Friday, 18 May 2012
Recently I have been thinking about the power of belonging as a means to help us achieve our goals. Writing can be a very solitary occupation, but there are many ways in which to lessen that isolation and increase output. Similarly, other goals we desperately want are helped by belonging to something bigger than ourselves. Like many in sedentary occupations I have wanted to lose weight for some time. Finally, in January I acknowledged I was getting nowhere on my own. So I joined Slimming World which uses a mixture of common sense, NLP and the power of belonging to a group to share experiences, as well as having that all important motivation of someone else checking weekly on your weight and giving you feedback. It's not rocket science but in three and a half months I have lost one stone two pounds - because I have had help with my motivation by belonging. Similarly, I have been battling with the serial I am writing for People's Friend. I find this process difficult! After each instalment I have to wait to find out whether it is suitable, often have suggestions for amendments and cannot write the next instalment until I know the editors are happy. For someone who writes by the seat of their pants this is not my chosen way of working. BUT I have carried on and I know I shall complete the whole eight instalments because there is someone asking about my progress (yes People's Friend do e-mail and gently ask how it's going). I also eventually get the all important, 'yes thanks, we love that instalment' once I've revised it. In the end I know I shall get the ultimate prize of seeing the serial appear in the magazine, beautifully illustrated. I'm on instalment 5 at present and struggling but I will get there. With Slimming World I get silver stickers and certificates along the way and the joy of getting back into much loved clothes that have been languishing at the back of the wardrobe. There are groups for everything so I would advise anyone looking for motivation to go ahead and join, NOW. I belong to a small critiquing group, to the Romantic Novelists Association (RNA) and to a small group who go away to a writing retreat. Every single time I visit these groups I get new motivation, advice and feedback. I would advise anyone to get in there and belong to something if you are struggling with your writing - or from that dreaded spread we call writers' bottom! I'd be fascinated to know which groups you belong to and how they have helped you achieved your goals. This blue dress hadn't seen the light of day in years - here at the RNA Summer Party with lovely authors Liz Fenwick, Carol Christie Sadan, Giselle Green, and Kate Harrison.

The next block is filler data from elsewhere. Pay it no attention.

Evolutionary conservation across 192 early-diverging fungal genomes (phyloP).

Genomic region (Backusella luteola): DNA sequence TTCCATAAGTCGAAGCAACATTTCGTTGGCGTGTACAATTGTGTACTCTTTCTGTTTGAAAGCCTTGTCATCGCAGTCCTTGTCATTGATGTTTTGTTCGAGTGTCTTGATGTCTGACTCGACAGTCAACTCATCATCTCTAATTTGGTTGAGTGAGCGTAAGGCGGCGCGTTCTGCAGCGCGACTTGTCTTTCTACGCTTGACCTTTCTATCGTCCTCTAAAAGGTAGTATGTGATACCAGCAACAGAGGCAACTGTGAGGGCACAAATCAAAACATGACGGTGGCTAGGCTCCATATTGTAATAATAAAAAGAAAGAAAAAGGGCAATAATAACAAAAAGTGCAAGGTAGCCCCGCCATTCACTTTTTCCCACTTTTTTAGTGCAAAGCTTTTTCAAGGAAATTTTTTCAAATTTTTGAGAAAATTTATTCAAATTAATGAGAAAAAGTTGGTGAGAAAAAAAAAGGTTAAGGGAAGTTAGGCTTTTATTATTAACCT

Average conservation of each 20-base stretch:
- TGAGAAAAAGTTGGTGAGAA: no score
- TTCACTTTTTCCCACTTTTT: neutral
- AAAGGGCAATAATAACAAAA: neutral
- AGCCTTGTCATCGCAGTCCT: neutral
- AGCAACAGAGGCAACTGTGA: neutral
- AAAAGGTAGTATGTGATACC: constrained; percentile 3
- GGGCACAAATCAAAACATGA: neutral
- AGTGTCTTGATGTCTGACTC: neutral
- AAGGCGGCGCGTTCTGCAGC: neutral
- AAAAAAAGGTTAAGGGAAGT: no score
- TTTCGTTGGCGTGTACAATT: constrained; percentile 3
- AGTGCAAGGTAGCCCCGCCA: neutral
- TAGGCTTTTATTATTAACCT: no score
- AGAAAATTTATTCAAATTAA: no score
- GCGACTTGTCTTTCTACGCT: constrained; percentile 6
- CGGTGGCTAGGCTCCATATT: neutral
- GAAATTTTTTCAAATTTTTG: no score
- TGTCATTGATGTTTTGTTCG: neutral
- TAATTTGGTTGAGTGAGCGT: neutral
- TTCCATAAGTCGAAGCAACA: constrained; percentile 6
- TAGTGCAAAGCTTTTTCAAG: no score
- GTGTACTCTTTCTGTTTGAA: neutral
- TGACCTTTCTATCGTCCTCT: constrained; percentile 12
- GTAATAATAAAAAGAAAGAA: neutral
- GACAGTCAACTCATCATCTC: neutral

Wednesday, 9 May 2012
Some places such as Oxford have such firm literary and historical links they are constantly busy. Other places though have much to offer the curious but are sorely neglected. One of these is Harwich on the coast in Essex. We've just spent the day there and it was deserted! It's a fascinating place parts of which are in a time warp and all the better for that. Pepys was once MP for Harwich and in her excellent biography, 'The Unequalled Self' Claire Tomalin tells how Pepys used to make his way up the Thames to Harwich from London. Old Harwich is small but is evocative as an idea of how a busy harbour town would have been in the 17th and 18th centuries with narrow cobbled streets and some lovely houses - both the large ones . It has some lovely streets and curios such as this treadwheel crane built in 1667 - a crane powered by humans, men who walked round the treadwheel to power it. Scarily, the crane has no breaking mechanism and one can only imagine the disaster that would have occurred if the weight of the load took command and the men were propelled backwards at speed.